If you know much about me, you know my biggest vice that I admit to is reading while I eat. I keep a volume of the Encyclopedia Brittanica on the table for just such a reason. And today I hit their article on former President Andrew Jackson. Jackson, you may have heard, is soon to be removed from the $20 bill- after the gods of PC decided his racist leanings were unworthy, and an election is being held between four worthy women for the spot. Not my point, though it would be nice to see Andy get a bit of what's due him. When we were growing up, our picture of Andrew Jackson taught in school was of a man who might well be carved into Mount Rushmore. He whipped the British at New Orleans in a battle that (nod nod, wink wink) came after the peace treaty ending the war was signed. He whipped the savages and won us Florida. He held the nation together in the Nullification Crisis, AKA South Carolina's first attempt at destroying the Union. And he defeated Nicholas Biddle and destroyed the evil Bank of the United States.
But as I read the Britannica account, it reminded me of all that I have learned since that whittled the legend into a horse's ass- as well as reminding me of a certain current resident of the Oval Office. This is not going to be a post that I put on my historian's hat in its full regalia; just going to point out a few curiousities for you to muse about.
First of all, let's look at the mighty war hero. Seeing war with Britain imminent (and he hated the British from his history as a Revolutionary POW), he set out, ON HIS OWN, to gather a 50,000 strong (grass-roots, if you will) militia with the promised purpose of invading and conquering Canada. But when the war started, the Army wasn't going to let him cross the Ohio River, much less the St. Lawrence. No, they let him knock about the Indians. Sort of like being elected on promises of "closing Gitmo" and not living up to it.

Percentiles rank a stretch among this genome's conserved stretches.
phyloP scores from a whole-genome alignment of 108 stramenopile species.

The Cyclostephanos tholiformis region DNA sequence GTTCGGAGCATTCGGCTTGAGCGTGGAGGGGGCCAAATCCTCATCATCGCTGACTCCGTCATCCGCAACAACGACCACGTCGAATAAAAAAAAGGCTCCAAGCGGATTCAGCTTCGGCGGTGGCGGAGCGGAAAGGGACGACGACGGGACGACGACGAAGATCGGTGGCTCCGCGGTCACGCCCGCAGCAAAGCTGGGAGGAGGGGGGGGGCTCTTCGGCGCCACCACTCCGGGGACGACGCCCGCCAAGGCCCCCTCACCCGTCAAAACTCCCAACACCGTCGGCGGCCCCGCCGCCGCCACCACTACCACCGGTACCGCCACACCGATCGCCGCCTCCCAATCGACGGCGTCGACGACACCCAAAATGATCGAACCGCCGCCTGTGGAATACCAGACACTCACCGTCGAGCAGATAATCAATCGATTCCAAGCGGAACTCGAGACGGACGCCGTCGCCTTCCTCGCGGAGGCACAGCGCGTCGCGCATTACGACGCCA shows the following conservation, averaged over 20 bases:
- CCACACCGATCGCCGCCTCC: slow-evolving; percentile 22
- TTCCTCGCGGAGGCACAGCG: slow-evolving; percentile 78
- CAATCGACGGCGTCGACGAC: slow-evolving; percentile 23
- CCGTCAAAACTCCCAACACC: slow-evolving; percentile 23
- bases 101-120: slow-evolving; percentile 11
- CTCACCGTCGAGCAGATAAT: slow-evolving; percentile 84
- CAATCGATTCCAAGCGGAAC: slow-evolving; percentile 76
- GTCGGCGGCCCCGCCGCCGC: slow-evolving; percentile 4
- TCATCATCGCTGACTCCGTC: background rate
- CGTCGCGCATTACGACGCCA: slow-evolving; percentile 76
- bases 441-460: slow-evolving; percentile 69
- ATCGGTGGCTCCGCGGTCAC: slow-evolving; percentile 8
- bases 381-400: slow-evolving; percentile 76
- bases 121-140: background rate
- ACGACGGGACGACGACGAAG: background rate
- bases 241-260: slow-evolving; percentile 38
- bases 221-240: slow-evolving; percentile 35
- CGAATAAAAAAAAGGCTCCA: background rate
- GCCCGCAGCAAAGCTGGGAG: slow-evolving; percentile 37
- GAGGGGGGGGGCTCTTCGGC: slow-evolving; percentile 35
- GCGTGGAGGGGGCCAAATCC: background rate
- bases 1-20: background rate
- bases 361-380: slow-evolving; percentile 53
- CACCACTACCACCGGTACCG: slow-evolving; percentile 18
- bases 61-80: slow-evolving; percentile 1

Then, without instructions to do so, he moved his army towards Pensacola, because the British had been gathering a force there, by the time he got close, he found out that his quarry had slipped away to New Orleans, to which he travelled- still without orders- and the rest of that is history. Shortly after the war, he was given command of forces near the Spanish Florida border with "vague" instructions. He again took advantage of this to "pursue the savages" (this time the Seminoles) into foreign territory, drove out the Spanish owners, and while some in Congress whimpered mildly about the man doing his own thing without regard for rule of law or orders from higher command, we just bought the Spanish off and called it a fait accompli. How very unlike our current President and his "executive orders."
The nullification deal? Here, as President, he asked for- and received- the authority to send troops into South Carolina "to enforce Federal Laws." But weeks later, when it was Georgia flouting Federal treaties by expelling the Indians from their treaty-given land, he ignored not one, but two rulings against Georgia by the SCOTUS- and washed his hands of the genocide known as the Trail Of Tears. Hmm, enforcing only the laws you CARE to enforce? Where have I heard THAT one?
EB adds, "... and those close to him felt certain that he sympathized with the position taken by that state."